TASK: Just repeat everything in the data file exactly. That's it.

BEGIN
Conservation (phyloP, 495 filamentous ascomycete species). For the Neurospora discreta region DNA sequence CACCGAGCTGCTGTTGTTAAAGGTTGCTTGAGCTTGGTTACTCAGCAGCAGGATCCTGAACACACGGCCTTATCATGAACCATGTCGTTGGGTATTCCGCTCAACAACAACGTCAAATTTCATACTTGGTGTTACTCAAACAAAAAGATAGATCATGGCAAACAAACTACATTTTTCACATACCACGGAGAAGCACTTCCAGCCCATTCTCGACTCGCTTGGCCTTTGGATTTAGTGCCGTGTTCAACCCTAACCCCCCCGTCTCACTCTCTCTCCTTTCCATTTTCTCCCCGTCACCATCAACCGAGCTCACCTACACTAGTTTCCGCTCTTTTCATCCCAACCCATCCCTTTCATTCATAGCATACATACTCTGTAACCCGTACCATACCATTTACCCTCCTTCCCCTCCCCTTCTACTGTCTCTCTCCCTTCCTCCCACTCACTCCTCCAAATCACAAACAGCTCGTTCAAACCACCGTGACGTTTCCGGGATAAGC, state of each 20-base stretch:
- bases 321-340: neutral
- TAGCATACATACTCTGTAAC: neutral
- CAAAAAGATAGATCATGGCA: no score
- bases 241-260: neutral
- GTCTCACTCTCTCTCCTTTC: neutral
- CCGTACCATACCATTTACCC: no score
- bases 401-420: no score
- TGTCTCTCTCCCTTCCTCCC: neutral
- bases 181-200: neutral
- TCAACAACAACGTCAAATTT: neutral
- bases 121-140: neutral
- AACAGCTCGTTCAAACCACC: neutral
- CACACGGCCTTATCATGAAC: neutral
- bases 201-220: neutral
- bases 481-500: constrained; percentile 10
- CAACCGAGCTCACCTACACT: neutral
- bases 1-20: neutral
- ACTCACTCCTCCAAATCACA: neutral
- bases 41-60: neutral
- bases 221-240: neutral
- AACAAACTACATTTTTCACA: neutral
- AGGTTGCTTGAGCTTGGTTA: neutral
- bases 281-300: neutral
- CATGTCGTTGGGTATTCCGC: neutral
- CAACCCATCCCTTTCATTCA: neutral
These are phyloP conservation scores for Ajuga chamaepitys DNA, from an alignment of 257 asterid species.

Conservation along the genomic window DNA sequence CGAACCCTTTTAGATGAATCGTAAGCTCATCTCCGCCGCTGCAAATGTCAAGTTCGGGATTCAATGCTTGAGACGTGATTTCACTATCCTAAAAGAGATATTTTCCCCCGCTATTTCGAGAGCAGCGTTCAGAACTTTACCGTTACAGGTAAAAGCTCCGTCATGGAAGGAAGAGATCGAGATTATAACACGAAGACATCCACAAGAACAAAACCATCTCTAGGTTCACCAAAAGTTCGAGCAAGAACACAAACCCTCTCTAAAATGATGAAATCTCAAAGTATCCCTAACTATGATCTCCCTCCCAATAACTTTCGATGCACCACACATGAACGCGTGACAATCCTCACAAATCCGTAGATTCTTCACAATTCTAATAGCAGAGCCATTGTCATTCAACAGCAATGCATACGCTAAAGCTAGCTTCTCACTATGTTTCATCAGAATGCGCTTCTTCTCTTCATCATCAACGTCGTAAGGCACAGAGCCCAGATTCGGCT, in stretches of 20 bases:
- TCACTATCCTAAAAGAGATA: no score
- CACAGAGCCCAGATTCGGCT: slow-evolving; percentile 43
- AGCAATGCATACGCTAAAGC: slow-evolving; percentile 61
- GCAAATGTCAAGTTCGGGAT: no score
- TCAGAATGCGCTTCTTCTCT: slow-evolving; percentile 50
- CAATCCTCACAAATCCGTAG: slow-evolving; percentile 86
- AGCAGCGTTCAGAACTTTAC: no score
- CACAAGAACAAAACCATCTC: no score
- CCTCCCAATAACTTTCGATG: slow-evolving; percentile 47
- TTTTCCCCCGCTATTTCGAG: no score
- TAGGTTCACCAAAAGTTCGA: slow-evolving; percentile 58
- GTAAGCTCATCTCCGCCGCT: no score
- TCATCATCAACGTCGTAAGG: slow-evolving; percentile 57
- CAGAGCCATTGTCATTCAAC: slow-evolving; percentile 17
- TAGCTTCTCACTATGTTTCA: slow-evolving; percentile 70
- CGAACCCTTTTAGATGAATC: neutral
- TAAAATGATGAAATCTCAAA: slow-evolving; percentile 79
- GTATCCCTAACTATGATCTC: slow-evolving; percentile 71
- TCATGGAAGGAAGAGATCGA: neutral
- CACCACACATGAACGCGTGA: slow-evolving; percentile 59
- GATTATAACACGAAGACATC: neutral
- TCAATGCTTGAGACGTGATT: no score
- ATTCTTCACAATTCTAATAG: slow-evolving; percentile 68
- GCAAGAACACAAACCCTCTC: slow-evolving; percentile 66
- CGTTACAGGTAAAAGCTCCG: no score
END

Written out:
Conservation (phyloP, 495 filamentous ascomycete species). For the Neurospora discreta region DNA sequence CACCGAGCTGCTGTTGTTAAAGGTTGCTTGAGCTTGGTTACTCAGCAGCAGGATCCTGAACACACGGCCTTATCATGAACCATGTCGTTGGGTATTCCGCTCAACAACAACGTCAAATTTCATACTTGGTGTTACTCAAACAAAAAGATAGATCATGGCAAACAAACTACATTTTTCACATACCACGGAGAAGCACTTCCAGCCCATTCTCGACTCGCTTGGCCTTTGGATTTAGTGCCGTGTTCAACCCTAACCCCCCCGTCTCACTCTCTCTCCTTTCCATTTTCTCCCCGTCACCATCAACCGAGCTCACCTACACTAGTTTCCGCTCTTTTCATCCCAACCCATCCCTTTCATTCATAGCATACATACTCTGTAACCCGTACCATACCATTTACCCTCCTTCCCCTCCCCTTCTACTGTCTCTCTCCCTTCCTCCCACTCACTCCTCCAAATCACAAACAGCTCGTTCAAACCACCGTGACGTTTCCGGGATAAGC, state of each 20-base stretch:
- bases 321-340: neutral
- TAGCATACATACTCTGTAAC: neutral
- CAAAAAGATAGATCATGGCA: no score
- bases 241-260: neutral
- GTCTCACTCTCTCTCCTTTC: neutral
- CCGTACCATACCATTTACCC: no score
- bases 401-420: no score
- TGTCTCTCTCCCTTCCTCCC: neutral
- bases 181-200: neutral
- TCAACAACAACGTCAAATTT: neutral
- bases 121-140: neutral
- AACAGCTCGTTCAAACCACC: neutral
- CACACGGCCTTATCATGAAC: neutral
- bases 201-220: neutral
- bases 481-500: constrained; percentile 10
- CAACCGAGCTCACCTACACT: neutral
- bases 1-20: neutral
- ACTCACTCCTCCAAATCACA: neutral
- bases 41-60: neutral
- bases 221-240: neutral
- AACAAACTACATTTTTCACA: neutral
- AGGTTGCTTGAGCTTGGTTA: neutral
- bases 281-300: neutral
- CATGTCGTTGGGTATTCCGC: neutral
- CAACCCATCCCTTTCATTCA: neutral
These are phyloP conservation scores for Ajuga chamaepitys DNA, from an alignment of 257 asterid species.

Conservation along the genomic window DNA sequence CGAACCCTTTTAGATGAATCGTAAGCTCATCTCCGCCGCTGCAAATGTCAAGTTCGGGATTCAATGCTTGAGACGTGATTTCACTATCCTAAAAGAGATATTTTCCCCCGCTATTTCGAGAGCAGCGTTCAGAACTTTACCGTTACAGGTAAAAGCTCCGTCATGGAAGGAAGAGATCGAGATTATAACACGAAGACATCCACAAGAACAAAACCATCTCTAGGTTCACCAAAAGTTCGAGCAAGAACACAAACCCTCTCTAAAATGATGAAATCTCAAAGTATCCCTAACTATGATCTCCCTCCCAATAACTTTCGATGCACCACACATGAACGCGTGACAATCCTCACAAATCCGTAGATTCTTCACAATTCTAATAGCAGAGCCATTGTCATTCAACAGCAATGCATACGCTAAAGCTAGCTTCTCACTATGTTTCATCAGAATGCGCTTCTTCTCTTCATCATCAACGTCGTAAGGCACAGAGCCCAGATTCGGCT, in stretches of 20 bases:
- TCACTATCCTAAAAGAGATA: no score
- CACAGAGCCCAGATTCGGCT: slow-evolving; percentile 43
- AGCAATGCATACGCTAAAGC: slow-evolving; percentile 61
- GCAAATGTCAAGTTCGGGAT: no score
- TCAGAATGCGCTTCTTCTCT: slow-evolving; percentile 50
- CAATCCTCACAAATCCGTAG: slow-evolving; percentile 86
- AGCAGCGTTCAGAACTTTAC: no score
- CACAAGAACAAAACCATCTC: no score
- CCTCCCAATAACTTTCGATG: slow-evolving; percentile 47
- TTTTCCCCCGCTATTTCGAG: no score
- TAGGTTCACCAAAAGTTCGA: slow-evolving; percentile 58
- GTAAGCTCATCTCCGCCGCT: no score
- TCATCATCAACGTCGTAAGG: slow-evolving; percentile 57
- CAGAGCCATTGTCATTCAAC: slow-evolving; percentile 17
- TAGCTTCTCACTATGTTTCA: slow-evolving; percentile 70
- CGAACCCTTTTAGATGAATC: neutral
- TAAAATGATGAAATCTCAAA: slow-evolving; percentile 79
- GTATCCCTAACTATGATCTC: slow-evolving; percentile 71
- TCATGGAAGGAAGAGATCGA: neutral
- CACCACACATGAACGCGTGA: slow-evolving; percentile 59
- GATTATAACACGAAGACATC: neutral
- TCAATGCTTGAGACGTGATT: no score
- ATTCTTCACAATTCTAATAG: slow-evolving; percentile 68
- GCAAGAACACAAACCCTCTC: slow-evolving; percentile 66
- CGTTACAGGTAAAAGCTCCG: no score